Karan Mosis Robinson: Double the reasons to give thanks

November 27, 2013 

This year I celebrated two Thanksgivings. One, which I’m enjoying right now, is the traditional family Thanksgiving that falls on the fourth Thursday of November.

Some people say it doesn’t receive enough attention because it’s squeezed in between Halloween and Christmas, holidays that overshadow the day for giving thanks.

But my first Thanksgiving this year was in June, when my London friend, James Wannerton, paid me a visit after attending a conference in Toronto. I’ve known for a few years that James was intrigued by the North American holiday, and that he wanted to experience it.

So, last summer when the “monsoon” rains, as James described our unusually wet season, drenched us, I went to Bi-Lo and half-heartedly asked an employee if I could get a turkey.

I wasn’t sure they would have them, but sure enough there were a few frozen birds in the freezer. I took a hefty one home and thawed it in the sink, and by the next day the aroma of Thanksgiving wafted through the house.

Although the grass outside was green and high and the chorus of tree frogs pierced our ears in the evening, I made sweet potato casserole and macaroni and cheese.

Family members arrived with dressing, aka stuffing to some, sausage balls and sweet goodies. We gathered around the table or headed for the living room to enjoy the feast, wherever we could find an empty chair.

Our Thanksgiving table would never make the cover of a glossy magazine. We don’t have formal place settings, water glasses or a chafing dish. Perhaps, our humble Thanksgiving in June deprived James of the “elegant” American Thanksgiving dinner that exists in many an imagination.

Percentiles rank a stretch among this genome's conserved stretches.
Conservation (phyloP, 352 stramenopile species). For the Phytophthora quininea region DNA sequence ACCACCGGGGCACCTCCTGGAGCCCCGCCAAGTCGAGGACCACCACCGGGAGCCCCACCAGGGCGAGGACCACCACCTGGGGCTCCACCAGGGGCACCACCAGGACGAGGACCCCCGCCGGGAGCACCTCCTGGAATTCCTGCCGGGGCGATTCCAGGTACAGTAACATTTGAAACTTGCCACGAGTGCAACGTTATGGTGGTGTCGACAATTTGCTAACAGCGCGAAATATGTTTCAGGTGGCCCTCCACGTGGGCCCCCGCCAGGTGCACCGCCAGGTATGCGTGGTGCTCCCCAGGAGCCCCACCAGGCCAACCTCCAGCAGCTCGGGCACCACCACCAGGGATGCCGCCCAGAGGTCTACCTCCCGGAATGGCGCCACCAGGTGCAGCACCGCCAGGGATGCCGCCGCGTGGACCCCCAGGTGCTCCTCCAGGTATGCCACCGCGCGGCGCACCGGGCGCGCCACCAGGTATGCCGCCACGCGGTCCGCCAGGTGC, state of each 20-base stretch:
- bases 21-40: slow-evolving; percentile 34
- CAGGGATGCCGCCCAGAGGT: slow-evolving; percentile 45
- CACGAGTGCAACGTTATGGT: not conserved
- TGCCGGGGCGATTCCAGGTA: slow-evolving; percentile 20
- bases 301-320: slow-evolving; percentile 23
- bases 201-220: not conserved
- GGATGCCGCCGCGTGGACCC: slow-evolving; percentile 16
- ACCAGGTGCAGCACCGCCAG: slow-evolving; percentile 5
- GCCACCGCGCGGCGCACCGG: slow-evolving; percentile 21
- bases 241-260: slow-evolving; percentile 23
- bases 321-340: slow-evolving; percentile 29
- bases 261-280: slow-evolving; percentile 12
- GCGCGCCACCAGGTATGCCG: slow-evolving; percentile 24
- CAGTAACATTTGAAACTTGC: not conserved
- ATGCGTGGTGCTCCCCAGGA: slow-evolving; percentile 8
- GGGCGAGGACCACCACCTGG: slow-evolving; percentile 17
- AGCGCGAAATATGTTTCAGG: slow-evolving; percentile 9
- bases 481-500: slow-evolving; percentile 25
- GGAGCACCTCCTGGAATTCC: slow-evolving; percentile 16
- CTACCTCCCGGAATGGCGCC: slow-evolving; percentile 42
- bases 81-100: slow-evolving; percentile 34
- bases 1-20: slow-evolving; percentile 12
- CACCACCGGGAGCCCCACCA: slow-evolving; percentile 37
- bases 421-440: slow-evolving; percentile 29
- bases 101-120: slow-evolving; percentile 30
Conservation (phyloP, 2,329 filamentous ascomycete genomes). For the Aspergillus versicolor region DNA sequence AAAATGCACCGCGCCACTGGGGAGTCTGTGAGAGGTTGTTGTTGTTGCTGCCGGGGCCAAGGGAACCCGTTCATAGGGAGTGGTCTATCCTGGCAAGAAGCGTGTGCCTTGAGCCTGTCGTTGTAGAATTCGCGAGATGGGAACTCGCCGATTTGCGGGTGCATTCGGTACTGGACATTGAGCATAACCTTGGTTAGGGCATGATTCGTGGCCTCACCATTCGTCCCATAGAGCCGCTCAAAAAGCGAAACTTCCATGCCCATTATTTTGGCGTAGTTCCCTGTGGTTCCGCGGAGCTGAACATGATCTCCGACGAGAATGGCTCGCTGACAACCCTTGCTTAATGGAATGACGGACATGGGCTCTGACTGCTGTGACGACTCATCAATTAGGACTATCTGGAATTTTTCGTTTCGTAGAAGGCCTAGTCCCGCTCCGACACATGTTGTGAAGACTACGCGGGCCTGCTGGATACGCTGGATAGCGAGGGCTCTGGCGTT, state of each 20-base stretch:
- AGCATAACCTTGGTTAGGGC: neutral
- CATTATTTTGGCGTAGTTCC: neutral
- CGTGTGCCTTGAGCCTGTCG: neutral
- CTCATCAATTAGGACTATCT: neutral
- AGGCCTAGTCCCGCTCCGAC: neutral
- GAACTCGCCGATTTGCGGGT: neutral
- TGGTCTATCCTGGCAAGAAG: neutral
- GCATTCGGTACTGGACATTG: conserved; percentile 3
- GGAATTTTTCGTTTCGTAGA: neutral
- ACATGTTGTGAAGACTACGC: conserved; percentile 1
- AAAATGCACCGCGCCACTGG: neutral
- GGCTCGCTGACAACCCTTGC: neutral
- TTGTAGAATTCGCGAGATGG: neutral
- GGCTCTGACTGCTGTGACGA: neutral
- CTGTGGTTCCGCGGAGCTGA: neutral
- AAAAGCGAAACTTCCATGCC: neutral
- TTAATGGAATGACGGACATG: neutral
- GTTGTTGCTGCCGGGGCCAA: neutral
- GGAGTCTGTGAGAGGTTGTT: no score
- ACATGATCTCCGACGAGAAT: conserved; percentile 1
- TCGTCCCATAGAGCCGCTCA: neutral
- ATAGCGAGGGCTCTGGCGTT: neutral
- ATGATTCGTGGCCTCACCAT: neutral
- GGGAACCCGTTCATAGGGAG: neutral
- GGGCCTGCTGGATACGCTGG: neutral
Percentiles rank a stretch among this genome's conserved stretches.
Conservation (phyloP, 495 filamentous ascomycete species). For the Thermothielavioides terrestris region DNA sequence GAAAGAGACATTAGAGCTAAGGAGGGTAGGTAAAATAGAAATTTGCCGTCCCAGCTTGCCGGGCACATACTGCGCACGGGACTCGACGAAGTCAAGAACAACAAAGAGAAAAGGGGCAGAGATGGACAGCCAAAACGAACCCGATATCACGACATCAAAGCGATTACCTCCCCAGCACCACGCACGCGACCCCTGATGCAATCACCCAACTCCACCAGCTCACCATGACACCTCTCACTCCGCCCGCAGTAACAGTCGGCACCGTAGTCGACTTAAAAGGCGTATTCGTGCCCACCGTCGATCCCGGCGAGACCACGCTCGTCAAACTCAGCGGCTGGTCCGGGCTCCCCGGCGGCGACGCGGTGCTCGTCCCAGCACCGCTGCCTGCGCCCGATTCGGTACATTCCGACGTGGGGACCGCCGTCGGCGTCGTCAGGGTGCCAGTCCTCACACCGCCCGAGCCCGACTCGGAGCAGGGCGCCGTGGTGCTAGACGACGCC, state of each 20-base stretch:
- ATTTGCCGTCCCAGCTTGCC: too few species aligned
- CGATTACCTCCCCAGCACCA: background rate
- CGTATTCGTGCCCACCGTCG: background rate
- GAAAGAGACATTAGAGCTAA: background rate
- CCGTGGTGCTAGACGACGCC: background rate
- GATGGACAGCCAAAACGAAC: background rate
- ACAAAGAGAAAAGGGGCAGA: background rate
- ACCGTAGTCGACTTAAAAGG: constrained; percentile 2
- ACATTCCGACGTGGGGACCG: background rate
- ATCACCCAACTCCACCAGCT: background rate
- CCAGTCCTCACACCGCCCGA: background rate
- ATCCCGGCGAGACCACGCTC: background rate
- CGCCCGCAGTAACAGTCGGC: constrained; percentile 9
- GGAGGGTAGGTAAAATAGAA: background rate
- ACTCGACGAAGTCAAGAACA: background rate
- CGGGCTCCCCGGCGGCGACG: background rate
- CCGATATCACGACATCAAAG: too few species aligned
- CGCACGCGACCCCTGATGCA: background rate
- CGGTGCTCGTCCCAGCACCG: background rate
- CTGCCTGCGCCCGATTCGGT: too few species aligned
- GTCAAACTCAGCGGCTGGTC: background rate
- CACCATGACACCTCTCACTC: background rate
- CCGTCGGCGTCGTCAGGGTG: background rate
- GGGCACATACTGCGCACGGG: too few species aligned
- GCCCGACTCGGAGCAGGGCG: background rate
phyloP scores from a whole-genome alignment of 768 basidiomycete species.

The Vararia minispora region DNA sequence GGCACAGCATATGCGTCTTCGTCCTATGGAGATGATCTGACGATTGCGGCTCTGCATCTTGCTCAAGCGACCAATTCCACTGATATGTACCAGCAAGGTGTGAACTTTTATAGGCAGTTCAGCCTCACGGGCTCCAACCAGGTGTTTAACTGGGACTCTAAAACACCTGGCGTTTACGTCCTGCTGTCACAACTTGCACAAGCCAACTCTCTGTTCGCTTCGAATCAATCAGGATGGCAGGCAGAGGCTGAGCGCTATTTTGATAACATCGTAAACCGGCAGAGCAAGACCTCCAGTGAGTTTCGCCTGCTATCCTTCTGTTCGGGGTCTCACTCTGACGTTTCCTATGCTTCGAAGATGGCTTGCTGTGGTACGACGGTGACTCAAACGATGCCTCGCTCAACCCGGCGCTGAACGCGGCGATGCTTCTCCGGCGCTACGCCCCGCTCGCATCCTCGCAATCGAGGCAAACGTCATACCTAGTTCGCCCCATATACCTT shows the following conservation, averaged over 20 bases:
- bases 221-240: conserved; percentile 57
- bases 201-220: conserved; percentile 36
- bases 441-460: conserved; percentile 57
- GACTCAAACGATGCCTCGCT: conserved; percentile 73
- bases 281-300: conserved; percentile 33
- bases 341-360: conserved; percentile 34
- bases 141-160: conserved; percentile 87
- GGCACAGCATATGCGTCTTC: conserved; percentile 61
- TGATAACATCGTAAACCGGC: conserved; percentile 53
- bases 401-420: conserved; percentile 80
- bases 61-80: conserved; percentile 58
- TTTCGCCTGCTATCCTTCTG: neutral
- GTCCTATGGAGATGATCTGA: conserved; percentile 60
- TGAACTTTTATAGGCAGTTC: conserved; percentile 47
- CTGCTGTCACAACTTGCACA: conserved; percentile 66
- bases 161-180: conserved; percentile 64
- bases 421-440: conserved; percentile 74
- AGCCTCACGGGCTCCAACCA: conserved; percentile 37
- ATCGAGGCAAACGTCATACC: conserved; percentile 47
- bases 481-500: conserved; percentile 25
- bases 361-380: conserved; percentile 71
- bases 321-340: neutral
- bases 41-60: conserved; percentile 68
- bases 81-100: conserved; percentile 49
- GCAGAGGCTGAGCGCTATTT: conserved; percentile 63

After all, I’ve been known to accidentally roast a turkey upside down or drop the rolls on the floor – there’s a reason the Butterball hotline exists, but I digress.

In 1863, during the Civil War, President Abraham Lincoln declared Thanksgiving a national holiday, to be observed each November. And just as the Pilgrims and Indians shared an autumn feast in 1621, the U.K. and U.S. supped in harmony.

James enjoyed the food, acceptance and camaraderie of this Southern family so much that he asked for recipes, perhaps so he could recreate the dinner back in the U.K. I’m thankful that he had a good time and told him he was welcome back any time he could cross the pond.

I’m a bit embarrassed to say I haven’t passed the recipes on yet, but in the spirit of “thankitudes,” here’s one of them:

Karan Robinson is a freelance writer in Clover. Email her at Karanr6@live.com.

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